Low coronary blood flow causes acute coronary syndromes (ACS), angina pectoris, myocardial infarction, impaired left ventricular (LV) function, heart failure, arrhythmia, and death. High coronary blood flow capacity associates with cardiovascular health; its variations, reflecting our emotional states, lifestyles, and food, even the postprandial lipid surge of the last meal, are all documented to alter coronary blood flow and risk factors, symptoms, and outcomes of coronary artery disease. Evolving from 200 million years ago, concepts regarding the mammalian heart—coronary blood flow, human gender evolution, fluid dynamic equations, coronary pressure flow measurements, quantitative perfusion imaging, diagnostic tests, coronary artery disease in women versus men, and how poor coronary flow is optimally treated—constitute a highly integrated continuum, a syncytium of knowledge immediately relevant to current cardiovascular medicine and patient well-being.
Resurgent interest in coronary blood flow related to myocardial “ischemia” derives, in part, from substantial disconnects in cardiovascular medicine. Immediate percutaneous coronary intervention (PCI) in ACS reduces myocardial infarction and cardiovascular mortality.1 However, all elective revascularization trials driven by “ischemia” on diagnostic testing fail to reduce myocardial infarction or cardiovascular deaths despite relief of angina2,3,4,5,6,7,8,9 (Fig. 34–1).
Outcomes in (A) patients with non-ST-segment elevation acute coronary syndromes in the FRISC-II, RITA-3, and ICTUS trials, (B) patients with stable coronary artery disease at 12-year follow-up of the COURAGE trial, and (C) and (D) in patients with coronary artery disease and left ventricular dysfunction in the STICH trial with (red line) and without (blue line) ischemia by single-photon emission tomographic perfusion imaging. CI, confidence interval; PCI, percutaneous coronary intervention. A reproduced with permission from Fox KA, Clayton TC, Damman P, et al: Long-term outcome of a routine versus selective invasive strategy in patients with non-STsegment elevation acute coronary syndrome a meta-analysis of individual patient data. J Am Coll Cardiol. 2010 Jun 1;55(22):2435-2445. B reproduced with permission from Sedlis SP, Hartigan PM, Teo KK: Effect of PCI on Long-Term Survival in Patients with Stable Ischemic Heart Disease. N Engl J Med. 2015 Nov 12;373(20):1937-1946. C and D reproduced with permission from Panza JA, Holly TA, Asch FM, et al: Inducible myocardial ischemia and outcomes in patients with coronary artery disease and left ventricular dysfunction. J Am Coll Cardiol. 2013 May 7;61(18):1860-1870.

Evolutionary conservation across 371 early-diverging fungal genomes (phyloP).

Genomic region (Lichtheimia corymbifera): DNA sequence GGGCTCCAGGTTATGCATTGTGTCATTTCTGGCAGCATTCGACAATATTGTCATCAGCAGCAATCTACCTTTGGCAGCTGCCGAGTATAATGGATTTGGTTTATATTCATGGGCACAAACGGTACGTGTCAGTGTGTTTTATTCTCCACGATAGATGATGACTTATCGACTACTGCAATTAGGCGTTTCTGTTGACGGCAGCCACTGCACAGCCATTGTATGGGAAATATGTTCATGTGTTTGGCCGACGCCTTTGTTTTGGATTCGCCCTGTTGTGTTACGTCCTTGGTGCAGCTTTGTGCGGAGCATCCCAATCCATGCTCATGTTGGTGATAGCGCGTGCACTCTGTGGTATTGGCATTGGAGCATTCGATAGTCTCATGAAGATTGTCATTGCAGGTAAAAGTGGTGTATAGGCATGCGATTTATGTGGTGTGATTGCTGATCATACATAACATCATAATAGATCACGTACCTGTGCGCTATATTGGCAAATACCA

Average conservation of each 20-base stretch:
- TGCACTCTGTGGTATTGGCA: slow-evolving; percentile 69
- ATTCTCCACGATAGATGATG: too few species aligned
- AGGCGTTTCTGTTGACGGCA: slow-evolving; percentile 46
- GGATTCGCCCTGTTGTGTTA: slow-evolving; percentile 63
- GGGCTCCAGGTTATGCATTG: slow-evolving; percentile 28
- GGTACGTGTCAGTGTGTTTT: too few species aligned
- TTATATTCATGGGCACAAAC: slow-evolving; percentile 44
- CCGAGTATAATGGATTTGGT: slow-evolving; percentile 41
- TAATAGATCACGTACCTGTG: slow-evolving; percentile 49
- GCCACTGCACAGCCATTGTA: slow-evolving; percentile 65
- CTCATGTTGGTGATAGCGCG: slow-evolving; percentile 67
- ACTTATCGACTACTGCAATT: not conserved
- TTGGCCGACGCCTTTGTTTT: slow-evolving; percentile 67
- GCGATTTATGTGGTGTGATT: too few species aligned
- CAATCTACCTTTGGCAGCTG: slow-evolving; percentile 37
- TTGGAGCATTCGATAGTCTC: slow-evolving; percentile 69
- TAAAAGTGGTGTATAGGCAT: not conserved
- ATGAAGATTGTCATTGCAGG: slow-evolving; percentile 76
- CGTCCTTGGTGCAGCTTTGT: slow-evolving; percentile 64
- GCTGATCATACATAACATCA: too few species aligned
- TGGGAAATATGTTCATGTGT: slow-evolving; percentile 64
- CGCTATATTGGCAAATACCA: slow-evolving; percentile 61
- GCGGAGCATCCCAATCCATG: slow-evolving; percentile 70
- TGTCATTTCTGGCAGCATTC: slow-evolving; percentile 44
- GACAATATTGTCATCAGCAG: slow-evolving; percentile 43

This disconnect even reaches into the legality of fully informed consent wherein “cardiologists (95%) in this sample did not inform the patient that PCI would not lower the risk of death or MI [myocardial infarction], or that the symptom benefit is gone after 5 years.”10,11 This issue is particularly relevant in view of only half of procedures being classified as appropriate out of 145,000 elective PCIs of the National Cardiovascular Data ...